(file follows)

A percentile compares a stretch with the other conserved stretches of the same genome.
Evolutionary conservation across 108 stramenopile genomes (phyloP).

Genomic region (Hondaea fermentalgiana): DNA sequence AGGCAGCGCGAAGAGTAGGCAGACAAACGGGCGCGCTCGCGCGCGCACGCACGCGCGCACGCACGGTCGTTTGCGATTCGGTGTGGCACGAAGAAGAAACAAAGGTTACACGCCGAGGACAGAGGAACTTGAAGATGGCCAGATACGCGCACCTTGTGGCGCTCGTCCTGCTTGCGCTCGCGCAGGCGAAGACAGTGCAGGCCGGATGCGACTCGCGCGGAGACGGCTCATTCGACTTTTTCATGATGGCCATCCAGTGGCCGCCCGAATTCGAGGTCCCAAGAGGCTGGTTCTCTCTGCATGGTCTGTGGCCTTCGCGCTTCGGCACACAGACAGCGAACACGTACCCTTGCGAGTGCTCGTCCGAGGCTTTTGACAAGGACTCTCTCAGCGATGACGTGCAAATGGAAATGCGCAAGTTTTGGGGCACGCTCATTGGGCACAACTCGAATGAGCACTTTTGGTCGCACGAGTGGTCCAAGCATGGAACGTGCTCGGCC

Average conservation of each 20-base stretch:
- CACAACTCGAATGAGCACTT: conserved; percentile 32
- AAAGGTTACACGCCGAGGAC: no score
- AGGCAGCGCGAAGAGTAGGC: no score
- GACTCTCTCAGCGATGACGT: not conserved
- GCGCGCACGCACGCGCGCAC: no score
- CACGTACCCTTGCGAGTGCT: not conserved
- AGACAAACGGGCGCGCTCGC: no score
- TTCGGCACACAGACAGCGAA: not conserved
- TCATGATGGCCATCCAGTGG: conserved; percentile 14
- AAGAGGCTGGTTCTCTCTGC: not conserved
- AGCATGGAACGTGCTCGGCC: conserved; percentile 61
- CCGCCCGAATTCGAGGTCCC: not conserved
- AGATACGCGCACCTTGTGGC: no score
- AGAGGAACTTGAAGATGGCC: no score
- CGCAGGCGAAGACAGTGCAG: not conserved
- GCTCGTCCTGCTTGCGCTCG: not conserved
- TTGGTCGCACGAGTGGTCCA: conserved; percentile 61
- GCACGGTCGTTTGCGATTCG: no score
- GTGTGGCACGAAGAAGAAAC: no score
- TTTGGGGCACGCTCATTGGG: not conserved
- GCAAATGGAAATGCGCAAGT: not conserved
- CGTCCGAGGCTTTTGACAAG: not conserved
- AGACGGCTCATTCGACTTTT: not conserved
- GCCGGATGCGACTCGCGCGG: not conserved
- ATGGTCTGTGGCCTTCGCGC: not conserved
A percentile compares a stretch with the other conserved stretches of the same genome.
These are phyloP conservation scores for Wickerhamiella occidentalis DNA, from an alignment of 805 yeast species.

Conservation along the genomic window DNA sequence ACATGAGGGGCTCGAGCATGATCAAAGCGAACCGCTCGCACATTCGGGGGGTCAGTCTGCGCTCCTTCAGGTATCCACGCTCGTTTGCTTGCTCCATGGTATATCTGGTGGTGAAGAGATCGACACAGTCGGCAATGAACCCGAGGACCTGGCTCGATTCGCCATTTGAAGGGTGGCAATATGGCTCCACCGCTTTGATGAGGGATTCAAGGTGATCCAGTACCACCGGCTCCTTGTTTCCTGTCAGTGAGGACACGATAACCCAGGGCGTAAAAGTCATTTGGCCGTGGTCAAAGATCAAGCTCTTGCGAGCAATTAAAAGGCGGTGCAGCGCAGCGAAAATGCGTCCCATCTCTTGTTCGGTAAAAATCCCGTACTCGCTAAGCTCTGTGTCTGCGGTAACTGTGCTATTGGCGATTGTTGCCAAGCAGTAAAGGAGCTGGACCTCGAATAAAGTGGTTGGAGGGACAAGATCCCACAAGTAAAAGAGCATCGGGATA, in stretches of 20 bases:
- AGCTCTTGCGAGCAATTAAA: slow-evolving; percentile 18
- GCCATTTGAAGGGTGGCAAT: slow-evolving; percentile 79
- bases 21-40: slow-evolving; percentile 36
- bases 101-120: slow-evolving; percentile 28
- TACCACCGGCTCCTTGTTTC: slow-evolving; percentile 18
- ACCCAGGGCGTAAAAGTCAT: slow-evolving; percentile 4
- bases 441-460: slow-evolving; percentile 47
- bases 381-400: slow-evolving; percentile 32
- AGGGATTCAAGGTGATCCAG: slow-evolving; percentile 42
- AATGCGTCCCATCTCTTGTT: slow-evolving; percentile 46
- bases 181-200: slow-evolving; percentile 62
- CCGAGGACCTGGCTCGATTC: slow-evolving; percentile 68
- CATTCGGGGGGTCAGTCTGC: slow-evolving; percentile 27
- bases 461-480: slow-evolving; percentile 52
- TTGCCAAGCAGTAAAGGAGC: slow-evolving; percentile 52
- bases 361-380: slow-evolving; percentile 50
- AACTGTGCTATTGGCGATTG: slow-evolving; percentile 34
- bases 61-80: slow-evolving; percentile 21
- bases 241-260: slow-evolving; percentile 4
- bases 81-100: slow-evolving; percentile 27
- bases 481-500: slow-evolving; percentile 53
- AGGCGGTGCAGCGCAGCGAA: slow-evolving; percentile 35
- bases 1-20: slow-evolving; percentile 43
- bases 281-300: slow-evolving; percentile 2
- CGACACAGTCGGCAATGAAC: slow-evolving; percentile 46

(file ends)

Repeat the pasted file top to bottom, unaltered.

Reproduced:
A percentile compares a stretch with the other conserved stretches of the same genome.
Evolutionary conservation across 108 stramenopile genomes (phyloP).

Genomic region (Hondaea fermentalgiana): DNA sequence AGGCAGCGCGAAGAGTAGGCAGACAAACGGGCGCGCTCGCGCGCGCACGCACGCGCGCACGCACGGTCGTTTGCGATTCGGTGTGGCACGAAGAAGAAACAAAGGTTACACGCCGAGGACAGAGGAACTTGAAGATGGCCAGATACGCGCACCTTGTGGCGCTCGTCCTGCTTGCGCTCGCGCAGGCGAAGACAGTGCAGGCCGGATGCGACTCGCGCGGAGACGGCTCATTCGACTTTTTCATGATGGCCATCCAGTGGCCGCCCGAATTCGAGGTCCCAAGAGGCTGGTTCTCTCTGCATGGTCTGTGGCCTTCGCGCTTCGGCACACAGACAGCGAACACGTACCCTTGCGAGTGCTCGTCCGAGGCTTTTGACAAGGACTCTCTCAGCGATGACGTGCAAATGGAAATGCGCAAGTTTTGGGGCACGCTCATTGGGCACAACTCGAATGAGCACTTTTGGTCGCACGAGTGGTCCAAGCATGGAACGTGCTCGGCC

Average conservation of each 20-base stretch:
- CACAACTCGAATGAGCACTT: conserved; percentile 32
- AAAGGTTACACGCCGAGGAC: no score
- AGGCAGCGCGAAGAGTAGGC: no score
- GACTCTCTCAGCGATGACGT: not conserved
- GCGCGCACGCACGCGCGCAC: no score
- CACGTACCCTTGCGAGTGCT: not conserved
- AGACAAACGGGCGCGCTCGC: no score
- TTCGGCACACAGACAGCGAA: not conserved
- TCATGATGGCCATCCAGTGG: conserved; percentile 14
- AAGAGGCTGGTTCTCTCTGC: not conserved
- AGCATGGAACGTGCTCGGCC: conserved; percentile 61
- CCGCCCGAATTCGAGGTCCC: not conserved
- AGATACGCGCACCTTGTGGC: no score
- AGAGGAACTTGAAGATGGCC: no score
- CGCAGGCGAAGACAGTGCAG: not conserved
- GCTCGTCCTGCTTGCGCTCG: not conserved
- TTGGTCGCACGAGTGGTCCA: conserved; percentile 61
- GCACGGTCGTTTGCGATTCG: no score
- GTGTGGCACGAAGAAGAAAC: no score
- TTTGGGGCACGCTCATTGGG: not conserved
- GCAAATGGAAATGCGCAAGT: not conserved
- CGTCCGAGGCTTTTGACAAG: not conserved
- AGACGGCTCATTCGACTTTT: not conserved
- GCCGGATGCGACTCGCGCGG: not conserved
- ATGGTCTGTGGCCTTCGCGC: not conserved
A percentile compares a stretch with the other conserved stretches of the same genome.
These are phyloP conservation scores for Wickerhamiella occidentalis DNA, from an alignment of 805 yeast species.

Conservation along the genomic window DNA sequence ACATGAGGGGCTCGAGCATGATCAAAGCGAACCGCTCGCACATTCGGGGGGTCAGTCTGCGCTCCTTCAGGTATCCACGCTCGTTTGCTTGCTCCATGGTATATCTGGTGGTGAAGAGATCGACACAGTCGGCAATGAACCCGAGGACCTGGCTCGATTCGCCATTTGAAGGGTGGCAATATGGCTCCACCGCTTTGATGAGGGATTCAAGGTGATCCAGTACCACCGGCTCCTTGTTTCCTGTCAGTGAGGACACGATAACCCAGGGCGTAAAAGTCATTTGGCCGTGGTCAAAGATCAAGCTCTTGCGAGCAATTAAAAGGCGGTGCAGCGCAGCGAAAATGCGTCCCATCTCTTGTTCGGTAAAAATCCCGTACTCGCTAAGCTCTGTGTCTGCGGTAACTGTGCTATTGGCGATTGTTGCCAAGCAGTAAAGGAGCTGGACCTCGAATAAAGTGGTTGGAGGGACAAGATCCCACAAGTAAAAGAGCATCGGGATA, in stretches of 20 bases:
- AGCTCTTGCGAGCAATTAAA: slow-evolving; percentile 18
- GCCATTTGAAGGGTGGCAAT: slow-evolving; percentile 79
- bases 21-40: slow-evolving; percentile 36
- bases 101-120: slow-evolving; percentile 28
- TACCACCGGCTCCTTGTTTC: slow-evolving; percentile 18
- ACCCAGGGCGTAAAAGTCAT: slow-evolving; percentile 4
- bases 441-460: slow-evolving; percentile 47
- bases 381-400: slow-evolving; percentile 32
- AGGGATTCAAGGTGATCCAG: slow-evolving; percentile 42
- AATGCGTCCCATCTCTTGTT: slow-evolving; percentile 46
- bases 181-200: slow-evolving; percentile 62
- CCGAGGACCTGGCTCGATTC: slow-evolving; percentile 68
- CATTCGGGGGGTCAGTCTGC: slow-evolving; percentile 27
- bases 461-480: slow-evolving; percentile 52
- TTGCCAAGCAGTAAAGGAGC: slow-evolving; percentile 52
- bases 361-380: slow-evolving; percentile 50
- AACTGTGCTATTGGCGATTG: slow-evolving; percentile 34
- bases 61-80: slow-evolving; percentile 21
- bases 241-260: slow-evolving; percentile 4
- bases 81-100: slow-evolving; percentile 27
- bases 481-500: slow-evolving; percentile 53
- AGGCGGTGCAGCGCAGCGAA: slow-evolving; percentile 35
- bases 1-20: slow-evolving; percentile 43
- bases 281-300: slow-evolving; percentile 2
- CGACACAGTCGGCAATGAAC: slow-evolving; percentile 46